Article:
- Top of page
- Generation of lysophospholipids in the circulation
- Metabolism of lysophospholipids in circulation
- Regulation of endothelial barrier function by lysophospholipids
- Immunomodulatory properties of lysophospholipids
- Regulation of SMC function and the development of intimal hyperplasia by lysophospholipids
- Disclosure of Conflict of Interests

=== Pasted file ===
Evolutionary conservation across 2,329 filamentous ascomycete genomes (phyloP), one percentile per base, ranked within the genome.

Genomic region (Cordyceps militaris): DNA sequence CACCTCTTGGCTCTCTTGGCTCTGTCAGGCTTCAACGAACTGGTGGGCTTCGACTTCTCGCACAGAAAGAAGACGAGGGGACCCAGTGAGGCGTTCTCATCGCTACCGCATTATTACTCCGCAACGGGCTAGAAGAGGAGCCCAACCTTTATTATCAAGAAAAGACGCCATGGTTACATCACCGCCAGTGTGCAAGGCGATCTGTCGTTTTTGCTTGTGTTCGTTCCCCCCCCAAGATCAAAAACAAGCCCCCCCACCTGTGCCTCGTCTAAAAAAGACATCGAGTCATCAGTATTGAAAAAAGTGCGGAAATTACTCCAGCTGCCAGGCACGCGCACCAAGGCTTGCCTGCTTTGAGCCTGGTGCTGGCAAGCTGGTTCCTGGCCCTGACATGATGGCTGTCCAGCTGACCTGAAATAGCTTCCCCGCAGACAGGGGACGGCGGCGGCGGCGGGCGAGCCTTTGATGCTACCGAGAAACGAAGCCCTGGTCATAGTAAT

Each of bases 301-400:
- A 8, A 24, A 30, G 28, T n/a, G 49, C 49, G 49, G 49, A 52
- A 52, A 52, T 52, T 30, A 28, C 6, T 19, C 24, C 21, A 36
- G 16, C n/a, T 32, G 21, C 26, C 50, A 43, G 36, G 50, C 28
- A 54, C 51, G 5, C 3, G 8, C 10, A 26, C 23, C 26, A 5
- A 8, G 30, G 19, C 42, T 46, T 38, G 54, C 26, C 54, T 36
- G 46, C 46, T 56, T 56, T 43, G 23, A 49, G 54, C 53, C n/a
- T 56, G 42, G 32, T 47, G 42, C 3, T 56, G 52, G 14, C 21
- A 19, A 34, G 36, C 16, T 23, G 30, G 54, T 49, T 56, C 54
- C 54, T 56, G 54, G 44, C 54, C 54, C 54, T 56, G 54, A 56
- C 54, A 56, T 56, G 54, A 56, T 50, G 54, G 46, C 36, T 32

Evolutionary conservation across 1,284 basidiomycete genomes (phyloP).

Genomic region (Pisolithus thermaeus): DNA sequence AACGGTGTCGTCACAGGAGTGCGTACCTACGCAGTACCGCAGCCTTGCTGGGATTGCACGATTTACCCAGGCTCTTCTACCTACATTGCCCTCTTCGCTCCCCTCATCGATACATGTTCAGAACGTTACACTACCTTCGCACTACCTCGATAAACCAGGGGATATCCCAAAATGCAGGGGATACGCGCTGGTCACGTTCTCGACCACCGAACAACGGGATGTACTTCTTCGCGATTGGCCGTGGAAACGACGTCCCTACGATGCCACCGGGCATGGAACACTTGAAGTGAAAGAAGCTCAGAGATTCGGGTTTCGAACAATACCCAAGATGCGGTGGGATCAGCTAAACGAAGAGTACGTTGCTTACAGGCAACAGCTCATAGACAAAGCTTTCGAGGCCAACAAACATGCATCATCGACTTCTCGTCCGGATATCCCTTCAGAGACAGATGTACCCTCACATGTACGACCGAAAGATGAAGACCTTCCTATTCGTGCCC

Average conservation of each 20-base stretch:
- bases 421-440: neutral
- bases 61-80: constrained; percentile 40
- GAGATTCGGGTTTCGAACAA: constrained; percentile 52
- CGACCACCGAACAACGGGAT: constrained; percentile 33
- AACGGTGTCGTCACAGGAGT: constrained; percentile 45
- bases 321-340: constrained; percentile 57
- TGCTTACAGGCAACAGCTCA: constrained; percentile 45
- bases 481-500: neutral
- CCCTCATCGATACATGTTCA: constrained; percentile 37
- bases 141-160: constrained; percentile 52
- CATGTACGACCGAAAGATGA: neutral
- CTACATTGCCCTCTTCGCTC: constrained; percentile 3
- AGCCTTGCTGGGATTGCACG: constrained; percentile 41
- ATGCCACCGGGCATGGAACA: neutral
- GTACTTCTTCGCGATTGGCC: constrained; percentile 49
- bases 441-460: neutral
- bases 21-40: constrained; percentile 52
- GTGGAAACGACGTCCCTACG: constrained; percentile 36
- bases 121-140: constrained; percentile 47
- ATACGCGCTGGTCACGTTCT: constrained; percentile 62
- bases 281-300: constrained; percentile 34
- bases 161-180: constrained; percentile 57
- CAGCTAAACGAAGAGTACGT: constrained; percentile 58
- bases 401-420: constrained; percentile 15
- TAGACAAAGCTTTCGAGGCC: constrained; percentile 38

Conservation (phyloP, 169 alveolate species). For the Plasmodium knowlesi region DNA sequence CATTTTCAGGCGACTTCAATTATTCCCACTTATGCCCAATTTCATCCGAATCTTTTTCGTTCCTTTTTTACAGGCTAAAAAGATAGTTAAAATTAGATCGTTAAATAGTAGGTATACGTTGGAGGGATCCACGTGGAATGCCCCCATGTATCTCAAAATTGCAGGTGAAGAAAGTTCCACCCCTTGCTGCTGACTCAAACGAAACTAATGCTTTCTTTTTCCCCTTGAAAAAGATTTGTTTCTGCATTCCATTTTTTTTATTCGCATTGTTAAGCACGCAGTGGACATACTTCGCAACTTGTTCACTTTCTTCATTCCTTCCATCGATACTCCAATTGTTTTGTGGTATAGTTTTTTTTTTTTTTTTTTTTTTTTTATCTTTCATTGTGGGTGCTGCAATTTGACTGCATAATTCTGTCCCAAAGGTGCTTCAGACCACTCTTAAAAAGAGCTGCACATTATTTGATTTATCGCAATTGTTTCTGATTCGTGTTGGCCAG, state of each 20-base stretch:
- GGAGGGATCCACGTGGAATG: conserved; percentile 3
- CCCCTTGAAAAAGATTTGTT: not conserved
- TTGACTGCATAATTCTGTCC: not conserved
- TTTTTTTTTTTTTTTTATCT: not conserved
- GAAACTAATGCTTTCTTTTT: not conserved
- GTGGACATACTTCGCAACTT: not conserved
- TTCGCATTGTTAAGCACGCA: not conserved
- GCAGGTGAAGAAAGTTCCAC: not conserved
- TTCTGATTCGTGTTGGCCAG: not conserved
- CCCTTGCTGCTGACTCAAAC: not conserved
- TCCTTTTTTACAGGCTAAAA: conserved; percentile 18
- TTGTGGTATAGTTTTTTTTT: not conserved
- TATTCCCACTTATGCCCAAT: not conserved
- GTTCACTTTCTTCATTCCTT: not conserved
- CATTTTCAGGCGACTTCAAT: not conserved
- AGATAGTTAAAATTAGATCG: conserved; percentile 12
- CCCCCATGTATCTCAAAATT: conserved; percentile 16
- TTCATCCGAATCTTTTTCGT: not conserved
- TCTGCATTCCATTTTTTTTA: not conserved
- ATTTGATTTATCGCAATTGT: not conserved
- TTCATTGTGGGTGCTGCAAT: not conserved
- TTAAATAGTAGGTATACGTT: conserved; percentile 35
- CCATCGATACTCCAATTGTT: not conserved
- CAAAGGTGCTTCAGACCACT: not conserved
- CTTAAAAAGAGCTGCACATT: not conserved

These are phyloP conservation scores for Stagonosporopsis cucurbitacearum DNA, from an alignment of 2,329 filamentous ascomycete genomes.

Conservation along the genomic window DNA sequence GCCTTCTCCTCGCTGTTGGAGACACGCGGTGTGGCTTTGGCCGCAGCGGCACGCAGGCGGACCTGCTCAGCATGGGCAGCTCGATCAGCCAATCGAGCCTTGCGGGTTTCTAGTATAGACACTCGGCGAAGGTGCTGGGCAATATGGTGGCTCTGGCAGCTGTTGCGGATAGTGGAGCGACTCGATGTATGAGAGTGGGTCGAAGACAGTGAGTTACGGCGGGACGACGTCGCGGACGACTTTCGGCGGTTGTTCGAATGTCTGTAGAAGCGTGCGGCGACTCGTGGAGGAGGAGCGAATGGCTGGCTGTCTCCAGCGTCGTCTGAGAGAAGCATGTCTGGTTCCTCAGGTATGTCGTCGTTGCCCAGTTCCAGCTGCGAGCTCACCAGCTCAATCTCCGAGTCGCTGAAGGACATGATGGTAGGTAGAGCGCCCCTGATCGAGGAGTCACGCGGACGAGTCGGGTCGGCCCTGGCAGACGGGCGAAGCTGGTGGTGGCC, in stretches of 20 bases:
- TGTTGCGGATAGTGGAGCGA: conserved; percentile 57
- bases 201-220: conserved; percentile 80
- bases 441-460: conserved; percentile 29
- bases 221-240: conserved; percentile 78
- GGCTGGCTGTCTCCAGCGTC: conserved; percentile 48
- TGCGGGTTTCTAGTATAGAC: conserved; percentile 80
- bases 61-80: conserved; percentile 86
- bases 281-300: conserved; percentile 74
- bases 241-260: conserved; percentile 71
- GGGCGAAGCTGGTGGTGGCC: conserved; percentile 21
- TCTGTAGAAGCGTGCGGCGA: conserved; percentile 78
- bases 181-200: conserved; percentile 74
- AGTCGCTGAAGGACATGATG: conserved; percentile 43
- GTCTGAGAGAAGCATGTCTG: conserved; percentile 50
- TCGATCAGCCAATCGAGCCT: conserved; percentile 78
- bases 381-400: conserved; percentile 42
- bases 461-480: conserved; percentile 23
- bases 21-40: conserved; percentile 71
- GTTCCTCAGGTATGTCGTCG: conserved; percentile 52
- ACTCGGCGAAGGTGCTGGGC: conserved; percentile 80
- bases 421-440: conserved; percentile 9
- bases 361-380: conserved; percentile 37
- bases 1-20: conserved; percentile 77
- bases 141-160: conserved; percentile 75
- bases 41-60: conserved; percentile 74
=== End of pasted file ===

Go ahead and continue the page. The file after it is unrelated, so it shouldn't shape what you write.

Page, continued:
Summary. Lysophosphatidic acid (LPA), its sphingolipid homolog sphingosine 1-phosphate (S1P) and several other related molecules constitute a family of bioactive lipid phosphoric acids that function as receptor-active mediators with roles in cell growth, differentiation, inflammation, immunomodulation, apoptosis and development. LPA and S1P are present in physiologically relevant concentrations in the circulation. In isolated cell culture systems or animal models, these lipids exert a range of effects that suggest that S1P and LPA could play important roles in maintaining normal vascular homeostasis and in vascular injury responses. LPA and S1P act on a series of G protein-coupled receptors, and LPA may also be an endogenous regulator of PPARγ activity. In this review, we discuss potential roles for lysolipid signaling in the vasculature and mechanisms by which these bioactive lipids could contribute to cardiovascular disease.